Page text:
We were the only people there on the bride’s side beside her mum, dad, sister and brother-in-law so I think our presence (though noisy) was appreciated. We did get a taste of her mother-in-law though which meant we immediately ditched plans to pair the singletons in our group with the brothers of the groom (who turned out to be married anyway).
We decided to ditch the plan of going to some beachside place to get a drink and headed straight to the Cinnamon Grand where the wedding reception was to take place. There we ran into the bride and the groom and plonked down next to them, quite scaring the poor guy our friend was marrying methinks. Finally, we took ourselves off to the hotel bar to kill time, where of course we behaved badly and made noise and took pictures like it was our own living room.
And we did ourselves proud at the wedding by clapping loudly and hooting when the groom mentioned us in his vote of thanks and then taking over the dance floor and not being demure at all. But we did liven up the party, and the DJ was playing a lot of our old favourites, and we got the bride to dance, ditching the groom which is totally in keeping with the character of our group.
I left that night at 4 pm and had a smooth ride to the airport, check-in and connecting flights. I was to arrive in Hong Kong a couple of hours before V left for a three-week business trip and I was determined to race from the airport to home. I even held my pee till I reached the baggage belt, which I landed at almost first because of my HKID. And then, I waited, and waited, and waited. And my suitcase didn’t come. It never did. This being Hong Kong I didn’t panic either. I had my wallet, passport, phone and jewellery in my hand luggage and unlike the other poor sod whose baggage was lost, I was not on holiday so I didn’t have to buy underwear. I filled out a form, got in a cab and came home.
V and I literally had 15 minutes in the same room and we spent it fighting. The kids had contracted foot and mouth disease the day after I left and I asked V if he had taken them to the doctor again after the initial diagnosis and he said no. I was pissed because he had a weekend. Then he asked me about my lost luggage and I admitted I had left this expensive pearl necklace he had given me in my suitcase and he was pissed. We shouted. He left. I stormed into the corridor and cried. We made up. We made up some more on the phone. Hmmm.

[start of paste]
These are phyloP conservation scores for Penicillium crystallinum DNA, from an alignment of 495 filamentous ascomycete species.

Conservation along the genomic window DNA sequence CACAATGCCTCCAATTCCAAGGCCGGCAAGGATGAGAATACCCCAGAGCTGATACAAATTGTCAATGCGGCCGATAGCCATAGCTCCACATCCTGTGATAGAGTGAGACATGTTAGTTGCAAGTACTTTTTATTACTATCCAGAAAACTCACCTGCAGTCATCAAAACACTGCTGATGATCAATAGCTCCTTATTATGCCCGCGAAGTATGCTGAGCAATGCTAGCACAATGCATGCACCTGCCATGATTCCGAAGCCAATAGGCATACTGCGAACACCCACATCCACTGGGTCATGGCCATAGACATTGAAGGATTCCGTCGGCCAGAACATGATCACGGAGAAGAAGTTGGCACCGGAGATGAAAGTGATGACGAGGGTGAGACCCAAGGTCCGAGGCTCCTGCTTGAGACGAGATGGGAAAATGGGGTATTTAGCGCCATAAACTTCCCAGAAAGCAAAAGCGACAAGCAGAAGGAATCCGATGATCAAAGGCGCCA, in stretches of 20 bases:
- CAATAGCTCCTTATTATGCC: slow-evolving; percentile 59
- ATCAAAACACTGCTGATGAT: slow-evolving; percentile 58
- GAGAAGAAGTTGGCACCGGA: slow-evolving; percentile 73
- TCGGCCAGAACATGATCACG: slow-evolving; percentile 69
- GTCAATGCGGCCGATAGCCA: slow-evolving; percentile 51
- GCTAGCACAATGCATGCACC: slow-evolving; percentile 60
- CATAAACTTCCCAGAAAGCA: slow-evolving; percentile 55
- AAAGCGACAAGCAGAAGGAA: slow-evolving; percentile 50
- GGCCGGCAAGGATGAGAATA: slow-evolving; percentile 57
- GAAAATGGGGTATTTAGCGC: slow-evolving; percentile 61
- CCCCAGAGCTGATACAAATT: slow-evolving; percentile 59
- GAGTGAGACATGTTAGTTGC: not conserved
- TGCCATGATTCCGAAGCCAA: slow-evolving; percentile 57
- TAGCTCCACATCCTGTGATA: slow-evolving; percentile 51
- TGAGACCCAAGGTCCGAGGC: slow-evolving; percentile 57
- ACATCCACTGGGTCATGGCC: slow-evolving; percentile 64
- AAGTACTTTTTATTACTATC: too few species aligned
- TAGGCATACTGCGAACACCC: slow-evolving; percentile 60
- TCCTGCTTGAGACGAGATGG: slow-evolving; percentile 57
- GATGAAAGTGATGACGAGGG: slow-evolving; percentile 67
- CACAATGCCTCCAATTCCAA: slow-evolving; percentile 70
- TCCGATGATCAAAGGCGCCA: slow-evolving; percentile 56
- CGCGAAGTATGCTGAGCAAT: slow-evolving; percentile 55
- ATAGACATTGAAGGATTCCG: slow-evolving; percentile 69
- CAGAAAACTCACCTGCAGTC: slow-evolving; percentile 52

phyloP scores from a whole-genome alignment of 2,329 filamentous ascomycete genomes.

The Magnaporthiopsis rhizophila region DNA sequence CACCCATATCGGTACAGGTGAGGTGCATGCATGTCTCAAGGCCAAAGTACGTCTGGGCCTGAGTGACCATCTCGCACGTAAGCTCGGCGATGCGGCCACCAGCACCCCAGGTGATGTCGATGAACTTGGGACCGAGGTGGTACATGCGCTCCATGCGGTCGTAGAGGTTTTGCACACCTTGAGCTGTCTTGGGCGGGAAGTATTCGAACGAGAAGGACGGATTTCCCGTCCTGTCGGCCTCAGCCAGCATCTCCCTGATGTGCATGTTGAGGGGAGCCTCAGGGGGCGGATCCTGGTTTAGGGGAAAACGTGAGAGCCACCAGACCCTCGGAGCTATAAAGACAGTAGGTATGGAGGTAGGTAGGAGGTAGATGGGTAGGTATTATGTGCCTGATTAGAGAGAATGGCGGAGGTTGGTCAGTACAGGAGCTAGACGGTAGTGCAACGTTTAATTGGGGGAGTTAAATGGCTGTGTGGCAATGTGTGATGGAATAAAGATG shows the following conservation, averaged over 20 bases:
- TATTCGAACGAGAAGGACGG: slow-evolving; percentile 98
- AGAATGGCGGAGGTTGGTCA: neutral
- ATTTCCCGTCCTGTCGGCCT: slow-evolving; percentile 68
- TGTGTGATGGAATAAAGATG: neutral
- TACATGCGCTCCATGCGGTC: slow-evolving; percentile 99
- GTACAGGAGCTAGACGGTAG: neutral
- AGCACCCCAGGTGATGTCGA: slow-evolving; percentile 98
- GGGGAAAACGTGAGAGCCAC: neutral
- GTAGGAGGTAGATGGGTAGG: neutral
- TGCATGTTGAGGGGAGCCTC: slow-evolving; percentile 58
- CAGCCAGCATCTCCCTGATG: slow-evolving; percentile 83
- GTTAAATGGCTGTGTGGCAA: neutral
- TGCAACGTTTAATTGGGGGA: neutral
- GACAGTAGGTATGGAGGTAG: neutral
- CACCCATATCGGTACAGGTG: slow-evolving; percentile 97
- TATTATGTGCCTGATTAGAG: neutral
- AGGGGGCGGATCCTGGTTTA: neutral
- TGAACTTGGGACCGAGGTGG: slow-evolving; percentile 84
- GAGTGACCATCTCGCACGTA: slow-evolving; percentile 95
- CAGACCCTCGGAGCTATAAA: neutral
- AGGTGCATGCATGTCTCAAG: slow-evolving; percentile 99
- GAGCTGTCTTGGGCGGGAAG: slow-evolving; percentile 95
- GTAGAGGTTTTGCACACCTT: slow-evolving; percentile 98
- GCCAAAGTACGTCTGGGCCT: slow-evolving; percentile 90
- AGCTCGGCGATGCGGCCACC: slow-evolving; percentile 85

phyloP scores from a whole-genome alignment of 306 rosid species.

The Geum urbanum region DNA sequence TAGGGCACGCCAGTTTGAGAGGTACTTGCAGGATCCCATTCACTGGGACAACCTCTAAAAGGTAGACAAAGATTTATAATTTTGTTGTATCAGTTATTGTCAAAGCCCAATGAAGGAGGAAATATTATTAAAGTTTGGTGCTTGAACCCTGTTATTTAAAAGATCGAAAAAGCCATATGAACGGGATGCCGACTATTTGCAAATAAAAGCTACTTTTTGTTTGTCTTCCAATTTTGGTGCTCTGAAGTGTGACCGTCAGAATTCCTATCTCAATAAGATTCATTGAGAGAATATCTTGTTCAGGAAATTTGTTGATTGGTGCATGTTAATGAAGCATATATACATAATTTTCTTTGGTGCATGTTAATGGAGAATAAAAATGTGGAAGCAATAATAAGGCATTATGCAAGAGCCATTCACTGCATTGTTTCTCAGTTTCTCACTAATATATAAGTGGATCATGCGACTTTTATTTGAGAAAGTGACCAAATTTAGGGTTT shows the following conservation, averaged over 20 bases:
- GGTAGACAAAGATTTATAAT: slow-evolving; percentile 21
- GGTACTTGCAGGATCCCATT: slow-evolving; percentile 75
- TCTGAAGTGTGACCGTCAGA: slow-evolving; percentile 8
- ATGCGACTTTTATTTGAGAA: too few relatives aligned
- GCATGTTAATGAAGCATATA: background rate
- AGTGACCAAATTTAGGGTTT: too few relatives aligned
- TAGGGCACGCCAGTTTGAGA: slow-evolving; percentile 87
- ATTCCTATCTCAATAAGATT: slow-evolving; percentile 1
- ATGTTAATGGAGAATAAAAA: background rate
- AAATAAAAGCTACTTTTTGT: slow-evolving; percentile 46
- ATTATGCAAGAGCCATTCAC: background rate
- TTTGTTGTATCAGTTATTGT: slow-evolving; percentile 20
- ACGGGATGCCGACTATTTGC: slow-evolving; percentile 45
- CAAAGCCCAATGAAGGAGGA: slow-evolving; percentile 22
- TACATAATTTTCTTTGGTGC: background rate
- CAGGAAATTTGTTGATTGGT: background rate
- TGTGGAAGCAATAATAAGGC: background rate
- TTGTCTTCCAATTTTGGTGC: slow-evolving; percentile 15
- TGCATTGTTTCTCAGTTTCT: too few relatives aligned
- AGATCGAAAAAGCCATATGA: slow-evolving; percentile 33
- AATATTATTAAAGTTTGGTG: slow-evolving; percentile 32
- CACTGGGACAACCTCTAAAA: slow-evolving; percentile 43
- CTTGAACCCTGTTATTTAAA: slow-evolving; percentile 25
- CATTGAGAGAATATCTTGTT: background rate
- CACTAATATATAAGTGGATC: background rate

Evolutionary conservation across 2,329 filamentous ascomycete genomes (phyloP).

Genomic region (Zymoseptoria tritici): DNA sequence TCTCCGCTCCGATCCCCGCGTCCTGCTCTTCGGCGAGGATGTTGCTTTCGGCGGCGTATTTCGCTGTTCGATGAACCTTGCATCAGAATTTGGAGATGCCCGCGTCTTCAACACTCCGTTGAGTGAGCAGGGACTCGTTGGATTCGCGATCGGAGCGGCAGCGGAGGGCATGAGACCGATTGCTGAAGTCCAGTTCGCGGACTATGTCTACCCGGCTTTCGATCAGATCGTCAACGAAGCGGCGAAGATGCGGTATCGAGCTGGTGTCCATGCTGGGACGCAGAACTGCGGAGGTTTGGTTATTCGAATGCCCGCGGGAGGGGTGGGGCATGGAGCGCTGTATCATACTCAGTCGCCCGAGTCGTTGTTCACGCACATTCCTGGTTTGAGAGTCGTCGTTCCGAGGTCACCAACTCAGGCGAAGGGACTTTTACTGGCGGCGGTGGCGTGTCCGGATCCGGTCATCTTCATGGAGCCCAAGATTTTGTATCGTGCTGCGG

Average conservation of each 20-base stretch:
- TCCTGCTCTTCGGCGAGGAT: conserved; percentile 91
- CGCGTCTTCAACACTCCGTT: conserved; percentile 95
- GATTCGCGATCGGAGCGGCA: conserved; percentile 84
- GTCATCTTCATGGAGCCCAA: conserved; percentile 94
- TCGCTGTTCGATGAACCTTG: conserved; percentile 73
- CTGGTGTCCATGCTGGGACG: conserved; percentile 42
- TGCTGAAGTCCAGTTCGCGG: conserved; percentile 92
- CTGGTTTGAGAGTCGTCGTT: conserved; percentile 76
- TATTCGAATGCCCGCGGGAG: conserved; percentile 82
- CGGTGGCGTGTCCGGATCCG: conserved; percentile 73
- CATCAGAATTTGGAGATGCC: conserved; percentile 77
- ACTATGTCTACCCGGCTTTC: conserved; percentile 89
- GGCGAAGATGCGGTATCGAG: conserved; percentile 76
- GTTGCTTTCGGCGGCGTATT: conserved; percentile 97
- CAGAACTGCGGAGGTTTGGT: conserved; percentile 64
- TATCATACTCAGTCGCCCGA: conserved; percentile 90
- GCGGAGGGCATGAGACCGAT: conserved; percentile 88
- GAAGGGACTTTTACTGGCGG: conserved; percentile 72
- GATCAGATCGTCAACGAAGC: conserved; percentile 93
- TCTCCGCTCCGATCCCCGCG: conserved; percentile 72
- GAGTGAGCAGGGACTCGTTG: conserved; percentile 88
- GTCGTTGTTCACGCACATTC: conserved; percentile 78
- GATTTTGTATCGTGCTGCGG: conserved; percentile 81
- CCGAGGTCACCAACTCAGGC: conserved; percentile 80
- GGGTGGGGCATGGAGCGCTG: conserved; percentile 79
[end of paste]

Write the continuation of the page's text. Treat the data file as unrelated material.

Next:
But this is not about V and I. This is about the amazing holiday I had. It was entirely possible that we would be forcing camaraderie, that we would get sick of each other, that there would be outright catfights. There might have been frictions, but nothing more. Rather, we had fun. Loads of it. There was some nostalgia, there was picking up where we left off but there was also living in the moment and enjoying each other’s company. There was lots of laughter. We have all grown up since we left college and but we still more or less like each other. There were people l could pick right up with despite not having seen them for years, there were people that grated me the wrong way, there were people who I felt I needed more time with. But my overall experience was positive, which it has not been in a long while.
I was discussing this phenomenon with Curly, and I realised that while it is possibly true that it worked because it was a short while, I have recently been unable to tolerate people for a dinner, leave alone three days of living in the same quarters. It may be that we work because we were friends in senior college when our personalities were somewhat formed. It may be that length of time we have known each other, if not been closely in touch, forms a bedrock that silences major rifts. We can have conversations in the knowledge that even if they might bitch about you later, they basically like you because that has already been established. Whatever it was, the seamlessness of this interaction gives me hope.
I came back from this holiday refreshed and feeling benevolent about the world. Not sure how long the benevolence will last, and I suddenly have the flu which I am trying not to panic about. But yeah, it was good.